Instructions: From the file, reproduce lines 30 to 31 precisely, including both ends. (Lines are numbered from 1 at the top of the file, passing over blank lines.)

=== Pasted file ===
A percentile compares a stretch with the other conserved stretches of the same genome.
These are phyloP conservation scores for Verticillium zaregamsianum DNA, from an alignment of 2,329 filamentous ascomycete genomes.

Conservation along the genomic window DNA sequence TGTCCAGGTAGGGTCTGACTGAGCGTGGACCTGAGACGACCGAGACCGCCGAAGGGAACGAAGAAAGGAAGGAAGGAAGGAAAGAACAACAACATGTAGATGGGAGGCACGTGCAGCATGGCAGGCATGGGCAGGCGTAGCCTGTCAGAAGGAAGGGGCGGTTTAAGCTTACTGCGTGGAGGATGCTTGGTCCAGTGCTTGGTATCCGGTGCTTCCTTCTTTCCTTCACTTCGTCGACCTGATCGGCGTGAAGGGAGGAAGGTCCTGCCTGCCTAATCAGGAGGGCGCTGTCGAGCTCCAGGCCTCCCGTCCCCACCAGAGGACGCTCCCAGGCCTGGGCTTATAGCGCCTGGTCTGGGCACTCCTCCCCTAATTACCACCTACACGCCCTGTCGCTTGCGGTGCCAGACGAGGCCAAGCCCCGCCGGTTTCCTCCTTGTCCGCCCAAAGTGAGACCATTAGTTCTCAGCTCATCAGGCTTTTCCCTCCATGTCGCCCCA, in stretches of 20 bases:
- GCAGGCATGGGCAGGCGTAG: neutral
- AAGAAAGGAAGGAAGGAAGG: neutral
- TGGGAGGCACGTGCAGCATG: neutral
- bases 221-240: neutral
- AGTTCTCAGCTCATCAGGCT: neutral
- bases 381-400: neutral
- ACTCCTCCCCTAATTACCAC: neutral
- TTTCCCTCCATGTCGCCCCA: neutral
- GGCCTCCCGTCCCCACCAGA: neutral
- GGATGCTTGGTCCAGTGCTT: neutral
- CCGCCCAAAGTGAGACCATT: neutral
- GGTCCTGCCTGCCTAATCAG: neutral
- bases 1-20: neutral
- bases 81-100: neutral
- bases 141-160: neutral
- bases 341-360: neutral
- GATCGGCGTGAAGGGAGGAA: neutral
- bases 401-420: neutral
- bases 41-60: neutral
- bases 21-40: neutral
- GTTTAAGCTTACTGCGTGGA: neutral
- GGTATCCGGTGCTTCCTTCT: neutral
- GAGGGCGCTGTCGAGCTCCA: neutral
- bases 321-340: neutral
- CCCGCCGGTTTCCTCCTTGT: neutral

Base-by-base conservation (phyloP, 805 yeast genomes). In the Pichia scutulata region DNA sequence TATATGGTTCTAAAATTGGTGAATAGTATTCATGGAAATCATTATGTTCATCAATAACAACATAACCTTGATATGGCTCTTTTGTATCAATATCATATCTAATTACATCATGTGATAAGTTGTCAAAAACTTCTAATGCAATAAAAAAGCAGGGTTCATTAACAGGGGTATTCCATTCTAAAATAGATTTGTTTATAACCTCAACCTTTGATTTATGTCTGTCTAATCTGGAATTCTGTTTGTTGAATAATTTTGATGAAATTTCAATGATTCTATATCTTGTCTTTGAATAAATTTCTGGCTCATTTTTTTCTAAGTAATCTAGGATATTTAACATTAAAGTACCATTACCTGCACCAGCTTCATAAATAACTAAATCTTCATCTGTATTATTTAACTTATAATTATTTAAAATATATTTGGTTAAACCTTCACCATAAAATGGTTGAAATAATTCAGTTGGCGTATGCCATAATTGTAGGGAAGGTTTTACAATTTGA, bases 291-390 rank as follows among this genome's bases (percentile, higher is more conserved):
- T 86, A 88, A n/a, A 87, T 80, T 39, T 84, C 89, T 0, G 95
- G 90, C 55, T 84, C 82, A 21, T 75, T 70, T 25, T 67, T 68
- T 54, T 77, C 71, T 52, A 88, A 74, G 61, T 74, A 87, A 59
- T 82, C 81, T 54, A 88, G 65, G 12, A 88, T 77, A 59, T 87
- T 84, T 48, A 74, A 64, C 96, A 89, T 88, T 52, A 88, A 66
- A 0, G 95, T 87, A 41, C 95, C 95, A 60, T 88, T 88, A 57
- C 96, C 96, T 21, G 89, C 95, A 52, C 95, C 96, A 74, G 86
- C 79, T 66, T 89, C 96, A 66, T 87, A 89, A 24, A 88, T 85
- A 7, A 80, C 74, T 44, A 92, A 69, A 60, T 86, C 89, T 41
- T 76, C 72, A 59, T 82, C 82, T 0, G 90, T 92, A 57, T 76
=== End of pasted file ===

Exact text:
- T 86, A 88, A n/a, A 87, T 80, T 39, T 84, C 89, T 0, G 95
- G 90, C 55, T 84, C 82, A 21, T 75, T 70, T 25, T 67, T 68